supafly supafly - 5 months ago 56
Node.js Question

Node.js - Impact of declaring module.exports twice for WebStorm intellisense

What is the impact of the following declaration in a Sails JavaScript application?

var DataService = {};
module.exports = DataService;

module.exports = {
// module code

I understand this is a "hack" that allows WebStorm intellisense to recognize DataService and its members globally, but will the code behave exactly the same with and without the 2 first lines?



Short answer:

Probably (because of the optimizer).

Long answer:

This horrible hack probably won't create any perceivable differences in how the code functions. In theory, you create a new object, which would take up space in memory and cost some CPU cycles, but in all likelihood the optimizer will simply elide that part of the code as long as you don't reference the created object anywhere (I am guessing...)


Try to use to register your library in a more robust fashion.

An aside about intellisense in javascript

Note that this behaviour appears to be due to Webstorm not really understanding about JavaScript modules yet. For a node.js-based project, anything declared inside an imported context (like DataService.js) is scoped to that import (file), unless you explicitly export it. However, the same piece of code, running in the browser in a SCRIPT tag src file, would end up in the global context.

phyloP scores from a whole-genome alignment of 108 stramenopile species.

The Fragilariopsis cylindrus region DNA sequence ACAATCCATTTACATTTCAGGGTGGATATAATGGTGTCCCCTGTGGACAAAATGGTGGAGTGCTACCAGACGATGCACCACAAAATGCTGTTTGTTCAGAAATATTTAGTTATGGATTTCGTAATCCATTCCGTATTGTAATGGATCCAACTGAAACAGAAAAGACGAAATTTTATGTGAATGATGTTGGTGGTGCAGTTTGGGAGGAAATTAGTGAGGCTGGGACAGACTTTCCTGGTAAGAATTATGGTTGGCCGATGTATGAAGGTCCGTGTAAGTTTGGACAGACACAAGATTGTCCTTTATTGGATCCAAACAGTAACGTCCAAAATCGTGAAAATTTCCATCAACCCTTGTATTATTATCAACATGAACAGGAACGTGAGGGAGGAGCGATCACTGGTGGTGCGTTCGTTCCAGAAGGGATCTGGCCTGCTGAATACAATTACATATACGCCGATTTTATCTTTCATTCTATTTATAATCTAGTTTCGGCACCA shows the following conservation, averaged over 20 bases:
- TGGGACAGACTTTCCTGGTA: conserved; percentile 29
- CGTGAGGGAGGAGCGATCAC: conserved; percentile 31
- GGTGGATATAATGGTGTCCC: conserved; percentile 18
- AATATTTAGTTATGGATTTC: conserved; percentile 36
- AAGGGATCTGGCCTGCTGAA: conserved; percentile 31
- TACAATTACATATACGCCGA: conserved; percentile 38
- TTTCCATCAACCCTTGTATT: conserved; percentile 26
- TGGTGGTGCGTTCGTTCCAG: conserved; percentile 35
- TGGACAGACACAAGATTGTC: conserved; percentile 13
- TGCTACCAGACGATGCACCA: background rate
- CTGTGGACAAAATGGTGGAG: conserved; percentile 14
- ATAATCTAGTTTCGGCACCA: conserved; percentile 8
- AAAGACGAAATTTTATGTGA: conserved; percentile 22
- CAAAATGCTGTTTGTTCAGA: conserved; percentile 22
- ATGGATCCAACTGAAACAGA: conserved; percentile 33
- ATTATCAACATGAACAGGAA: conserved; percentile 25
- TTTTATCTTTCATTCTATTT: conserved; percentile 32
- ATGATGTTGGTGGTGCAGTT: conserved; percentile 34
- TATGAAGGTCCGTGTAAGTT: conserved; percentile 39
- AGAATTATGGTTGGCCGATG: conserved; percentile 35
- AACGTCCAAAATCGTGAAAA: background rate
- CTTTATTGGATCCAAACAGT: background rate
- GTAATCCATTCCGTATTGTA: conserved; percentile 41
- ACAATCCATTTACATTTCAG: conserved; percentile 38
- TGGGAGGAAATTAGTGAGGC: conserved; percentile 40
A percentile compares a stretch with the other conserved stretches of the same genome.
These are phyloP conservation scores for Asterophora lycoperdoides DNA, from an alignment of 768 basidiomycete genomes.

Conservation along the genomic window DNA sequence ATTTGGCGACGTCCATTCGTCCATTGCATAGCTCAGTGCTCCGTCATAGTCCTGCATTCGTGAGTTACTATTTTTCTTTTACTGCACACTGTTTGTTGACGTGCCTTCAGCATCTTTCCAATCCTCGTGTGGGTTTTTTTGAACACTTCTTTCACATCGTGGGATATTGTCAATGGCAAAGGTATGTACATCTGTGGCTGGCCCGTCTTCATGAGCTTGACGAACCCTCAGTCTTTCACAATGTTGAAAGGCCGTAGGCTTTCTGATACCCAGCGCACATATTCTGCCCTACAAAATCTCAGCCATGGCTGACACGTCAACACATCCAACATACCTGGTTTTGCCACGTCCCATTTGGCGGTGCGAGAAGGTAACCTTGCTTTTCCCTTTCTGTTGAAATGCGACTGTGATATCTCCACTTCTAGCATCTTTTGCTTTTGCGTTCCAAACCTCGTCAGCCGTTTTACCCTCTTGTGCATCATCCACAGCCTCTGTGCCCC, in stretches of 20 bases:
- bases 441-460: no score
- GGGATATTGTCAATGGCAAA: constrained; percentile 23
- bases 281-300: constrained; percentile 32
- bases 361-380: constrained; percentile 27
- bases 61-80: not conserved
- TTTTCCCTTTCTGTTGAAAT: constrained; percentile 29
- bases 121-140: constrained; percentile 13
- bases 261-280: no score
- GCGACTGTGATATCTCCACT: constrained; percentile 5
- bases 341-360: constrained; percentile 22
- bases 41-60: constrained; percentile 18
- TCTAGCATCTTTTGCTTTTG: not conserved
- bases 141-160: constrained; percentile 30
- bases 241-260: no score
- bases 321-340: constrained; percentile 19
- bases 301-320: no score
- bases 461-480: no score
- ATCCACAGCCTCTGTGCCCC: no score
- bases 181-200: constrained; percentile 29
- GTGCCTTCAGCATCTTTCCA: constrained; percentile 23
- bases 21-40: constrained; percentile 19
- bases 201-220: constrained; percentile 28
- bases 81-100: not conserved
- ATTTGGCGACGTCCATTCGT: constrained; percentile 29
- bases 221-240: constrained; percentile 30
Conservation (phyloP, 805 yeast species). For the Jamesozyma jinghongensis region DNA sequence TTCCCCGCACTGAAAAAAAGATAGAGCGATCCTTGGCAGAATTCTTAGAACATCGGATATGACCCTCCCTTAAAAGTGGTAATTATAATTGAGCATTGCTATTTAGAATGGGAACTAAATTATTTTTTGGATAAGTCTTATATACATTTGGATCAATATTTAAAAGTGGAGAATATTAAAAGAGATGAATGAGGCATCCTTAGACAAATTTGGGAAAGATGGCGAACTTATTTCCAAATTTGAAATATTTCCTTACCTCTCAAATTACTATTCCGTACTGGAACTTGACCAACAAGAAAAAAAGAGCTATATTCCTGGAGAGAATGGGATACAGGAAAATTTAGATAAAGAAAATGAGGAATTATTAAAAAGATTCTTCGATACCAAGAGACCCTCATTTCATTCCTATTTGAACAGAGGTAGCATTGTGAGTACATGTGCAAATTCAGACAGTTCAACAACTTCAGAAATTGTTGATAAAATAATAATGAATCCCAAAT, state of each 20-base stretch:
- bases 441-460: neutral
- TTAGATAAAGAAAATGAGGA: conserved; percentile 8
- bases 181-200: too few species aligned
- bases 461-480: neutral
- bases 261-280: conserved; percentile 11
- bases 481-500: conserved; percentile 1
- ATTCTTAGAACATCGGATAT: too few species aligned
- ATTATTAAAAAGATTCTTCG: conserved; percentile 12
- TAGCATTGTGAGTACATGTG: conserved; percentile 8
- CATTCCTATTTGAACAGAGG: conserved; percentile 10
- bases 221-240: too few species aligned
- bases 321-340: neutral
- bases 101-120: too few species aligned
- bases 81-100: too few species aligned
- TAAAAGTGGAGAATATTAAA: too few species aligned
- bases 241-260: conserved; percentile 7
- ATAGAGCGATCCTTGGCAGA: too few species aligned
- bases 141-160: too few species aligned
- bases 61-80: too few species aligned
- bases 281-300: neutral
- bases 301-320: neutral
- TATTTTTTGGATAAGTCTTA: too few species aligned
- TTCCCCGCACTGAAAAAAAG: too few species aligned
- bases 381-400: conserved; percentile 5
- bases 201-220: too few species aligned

When you declare var DataService = {} in your application, WebStorm incorrectly assumes that you are placing the DataService variable into global scope, meaning that any other file which adds members (props/methods) to the referenced variable would end up as members of the DataService object you created.

You will note that this assumption wouldn't be strictly true, even if the variable did end up in global scope, because more than one file would declare the variable, thus overwriting the object you create in your file. JavaScript intellisense always involves a bit of guesswork because the language is very loosely typed and an object's properties can't really be determined without actually executing the code.

In general, if you declare a member in a file or against a variable named DataService somewhere in the indexed codebase, WebStorm (and most other IDEs) will bring it up as a potential member of the variable you are referencing. You can't rely on intellisense to guarantee the presence of a property through static analysis like you would in a more statically typed language like Java or C#.